Anyone can tell you that what is old will eventually be new again. Our culture is constantly recycling itself. I remember one summer I raided my mother's closet for fashion gems from the 70s, which were the height of cool all over again. I find it particularly interesting is when this happens with literary culture. Watching as Hollywood releases yet another remake of Dracula, and then observing the subsequent rush to read the original novel. And how many versions of Hamlet have made it to the silver screen now? I've lost track. Perhaps the most intriguing phenomenon I've been witnessing, however, isn't just a resurgence of classics, but rather a poppy and youthful reinvention of them.
It used to be (at least in my recollection) that books like Jane Eyre were approached with a certain dread by teens. Classic British literature was dusty and dry, something you skimmed because it was assigned or because you wanted to flesh out your reading list. Somewhere along the lines this changed, and suddenly such books are the height of cool.
It’s tricky to pinpoint the exact time that this transition occurred - when classics got that extra bubblegum oomph that launched them from the Ivory Tower and into mainstream pop culture. Was it Baz Luhrman’s Romeo and Juliet? Or perhaps a better springboard could be Clueless? Whenever it happened, it is in full swing now. And the mash-ups and cultural spins that have followed are numerous and colorful. When you start running across things like Jane Austin Fight Club and faux Brotë sister action figures on YouTube you know the phenomenon has gone from in-joke to mainstream satire.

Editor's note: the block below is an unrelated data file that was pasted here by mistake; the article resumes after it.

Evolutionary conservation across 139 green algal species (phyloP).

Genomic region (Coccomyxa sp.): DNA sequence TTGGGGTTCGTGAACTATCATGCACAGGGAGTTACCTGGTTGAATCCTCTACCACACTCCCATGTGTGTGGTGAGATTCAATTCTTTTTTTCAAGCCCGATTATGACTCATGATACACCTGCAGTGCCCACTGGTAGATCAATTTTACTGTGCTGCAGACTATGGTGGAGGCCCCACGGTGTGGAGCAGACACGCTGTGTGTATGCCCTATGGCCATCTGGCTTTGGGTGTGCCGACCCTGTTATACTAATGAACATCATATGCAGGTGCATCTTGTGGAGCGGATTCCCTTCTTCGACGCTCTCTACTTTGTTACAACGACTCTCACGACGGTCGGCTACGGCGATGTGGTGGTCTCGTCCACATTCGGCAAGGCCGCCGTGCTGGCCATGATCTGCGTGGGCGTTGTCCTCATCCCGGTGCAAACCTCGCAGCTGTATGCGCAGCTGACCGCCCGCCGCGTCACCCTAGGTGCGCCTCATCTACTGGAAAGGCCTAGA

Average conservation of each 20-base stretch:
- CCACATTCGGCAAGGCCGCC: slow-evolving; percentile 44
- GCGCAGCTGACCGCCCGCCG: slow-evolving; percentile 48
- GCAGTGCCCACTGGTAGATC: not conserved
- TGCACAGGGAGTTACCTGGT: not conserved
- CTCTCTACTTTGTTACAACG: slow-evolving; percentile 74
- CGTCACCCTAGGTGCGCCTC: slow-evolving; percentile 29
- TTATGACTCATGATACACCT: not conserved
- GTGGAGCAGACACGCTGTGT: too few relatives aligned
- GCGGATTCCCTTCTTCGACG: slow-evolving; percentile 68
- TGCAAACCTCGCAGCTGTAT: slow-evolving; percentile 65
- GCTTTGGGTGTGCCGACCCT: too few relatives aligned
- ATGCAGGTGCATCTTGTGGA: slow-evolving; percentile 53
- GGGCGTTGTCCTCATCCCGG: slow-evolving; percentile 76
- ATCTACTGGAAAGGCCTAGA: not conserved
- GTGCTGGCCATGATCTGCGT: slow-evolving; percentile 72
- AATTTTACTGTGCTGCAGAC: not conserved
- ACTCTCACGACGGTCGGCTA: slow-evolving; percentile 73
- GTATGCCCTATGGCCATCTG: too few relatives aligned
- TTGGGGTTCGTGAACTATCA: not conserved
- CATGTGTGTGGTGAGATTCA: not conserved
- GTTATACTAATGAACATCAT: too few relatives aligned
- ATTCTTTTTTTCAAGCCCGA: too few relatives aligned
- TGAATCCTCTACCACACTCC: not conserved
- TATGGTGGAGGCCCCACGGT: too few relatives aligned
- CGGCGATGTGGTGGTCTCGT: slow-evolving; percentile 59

The media is saturated with references and spoofs, and our books shelves are no exception. We have mash-ups aplenty: Pride and Predjudice and Zombies. Sense and Sensibility and Seamonsters. Dawn of the Dreadfuls, and let us not forget the newest addition: Android Karenina. And then there are the remakes. Just this week I came across and advanced reading copy of Jane by April Lindner (due out this October), which is described as, “a modern retelling of Jane Eyre with an iconic rock star twist.”
It has taken me a while to settle on my feelings regarding all of this. Part of me finds it delightfully comedic and appealing. Still another part (I suspect the part that got a degree in English) finds it all somewhat disheartening. After all, must we really add zombies to make literature appealing? There is this though: people are reading classics again. Sure, they may be chopped up or retold, but people are reading them. Isn’t that better than them not reading them at all?
What do you think, dear readers? Is this just the next step up on evolutionary ladder for literature, a fine blending of popular culture and literary culture? Could it simply be a trend that will come and go like the bell-bottom jean? Or is it a slip down the rungs, another step deeper into the “dumbing down” of reading that some fear has taken hold?